Lithosphere formation at the ultraslow-spreading Gakkel Ridge: From reconnaissance seismicity studies towards passive seismology with under-ice ocean bottom seismometers

Vera.Schlindwein [ at ]


At the 1800 km long Gakkel Ridge, the lithosphere underlying the Eurasia Basin is formed at rates of less than 15 mm/y full rate. Contrary to any faster spreading ridges, the melt production and hence the composition and geophysical properties of the lithosphere vary dramatically along axis, reflected in provinces of pronounced geological differences. Magma-rich segments with a thin basaltic crust alternate with stretches exposing mantle rocks at the seafloor of a deep rift valley. Earthquakes accompany the formation of the lithosphere at mid-ocean ridges and shed light on the active spreading processes. We present here a comprehensive seismicity analysis that compares the teleseismic earthquake record of 35 years drawn from the catalogue of the International Seismological Centre with reconnaissance-style local earthquake records at five locations along the ridge that were instrumented with seismometers on drifting ice floes. The teleseismic earthquake activity varies along the ridge and reflects ultraslow spreading processes with more and larger earthquakes produced in magma-rich regions than in magma-starved areas. Large magnitude earthquakes M > 5.5 are common along this ultraslow spreading ridge especially in the presence of a basalt-containing lithosphere. A sharp contrast in size, frequency and clustering behaviour of the seismicity along with a change in magnetic anomaly pattern and geochemical signature is seen across the 3°E boundary. This boundary may have persisted for a long time and influenced the formation of the Eurasia Basin. Locally recorded earthquakes are of small magnitude (M< 2) and probably reflect the formation of the pronounced topographic relief of Gakkel Ridge. Their hypocentres extend into the upper mantle. Focal depths do not depend on spreading rate but rather reflect the thermal state of the lithosphere with very deep earthquakes indicating an exceptionally cold lithosphere. The duration and resolution of the ice floe based surveys is limited, but the first longterm ocean bottom seismometer (OBS) surveys of the geologically similar Southwest Indian Ridge indicate that seismicity can image the lithosphere in detail, constraining its mechanical thickness and temperature gradient, and giving further hints on its composition and the extent of serpentinization. To prepare for comparable studies at Gakkel Ridge, we undertook a pilot test of an OBS deployment in dense sea ice of westernmost Gakkel Ridge during Polarstern cruise PS86 in summer 2014 (Fig. 1). We successfully recovered a prototype ice-OBS that can be tracked during ascent from the seafloor. Its 10-day continuous data show an almost complete absence of microseismic noise due to the ice cover yielding ideal conditions for future passive seismic studies that employ wave trains of regional and teleseismic earthquakes to study the Arctic Basin lithosphere.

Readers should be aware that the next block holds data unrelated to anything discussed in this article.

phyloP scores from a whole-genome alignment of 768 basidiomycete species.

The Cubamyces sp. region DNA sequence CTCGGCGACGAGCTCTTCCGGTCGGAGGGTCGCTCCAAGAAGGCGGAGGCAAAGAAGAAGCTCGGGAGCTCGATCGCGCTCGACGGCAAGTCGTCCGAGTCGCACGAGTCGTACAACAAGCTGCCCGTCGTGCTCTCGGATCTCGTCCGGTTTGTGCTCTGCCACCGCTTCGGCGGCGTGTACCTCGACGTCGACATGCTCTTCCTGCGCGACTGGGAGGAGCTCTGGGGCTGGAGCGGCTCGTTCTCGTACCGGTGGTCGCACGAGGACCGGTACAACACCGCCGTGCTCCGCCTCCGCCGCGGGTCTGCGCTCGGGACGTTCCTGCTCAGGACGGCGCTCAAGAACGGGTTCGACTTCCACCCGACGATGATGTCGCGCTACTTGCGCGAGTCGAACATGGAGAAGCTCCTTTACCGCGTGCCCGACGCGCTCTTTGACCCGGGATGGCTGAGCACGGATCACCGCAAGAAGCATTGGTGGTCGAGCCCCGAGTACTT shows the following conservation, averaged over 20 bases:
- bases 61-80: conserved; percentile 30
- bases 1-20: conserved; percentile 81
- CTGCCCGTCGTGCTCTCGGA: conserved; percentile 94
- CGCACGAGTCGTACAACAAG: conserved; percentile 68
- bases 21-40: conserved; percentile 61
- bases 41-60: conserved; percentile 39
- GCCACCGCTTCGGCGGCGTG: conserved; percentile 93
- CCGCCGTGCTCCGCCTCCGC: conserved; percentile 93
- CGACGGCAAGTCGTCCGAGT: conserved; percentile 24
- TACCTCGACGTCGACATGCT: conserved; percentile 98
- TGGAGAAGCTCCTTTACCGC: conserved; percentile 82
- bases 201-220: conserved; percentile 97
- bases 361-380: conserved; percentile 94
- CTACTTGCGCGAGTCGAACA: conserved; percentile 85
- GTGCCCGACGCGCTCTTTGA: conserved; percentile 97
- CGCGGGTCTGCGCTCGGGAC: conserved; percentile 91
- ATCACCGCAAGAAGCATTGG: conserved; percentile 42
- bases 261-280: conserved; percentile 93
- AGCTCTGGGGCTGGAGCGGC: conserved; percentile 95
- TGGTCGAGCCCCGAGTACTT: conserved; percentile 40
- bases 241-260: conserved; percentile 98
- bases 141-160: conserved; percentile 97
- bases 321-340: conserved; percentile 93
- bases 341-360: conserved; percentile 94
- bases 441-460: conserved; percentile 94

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3P Arctic, 29 Sep 2015 - 02 Oct 2015, Stavanger, Norwat.
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Schlindwein, V. and Schmid, F. (2015): Lithosphere formation at the ultraslow-spreading Gakkel Ridge: From reconnaissance seismicity studies towards passive seismology with under-ice ocean bottom seismometers , 3P Arctic, Stavanger, Norwat, 29 September 2015 - 2 October 2015 .

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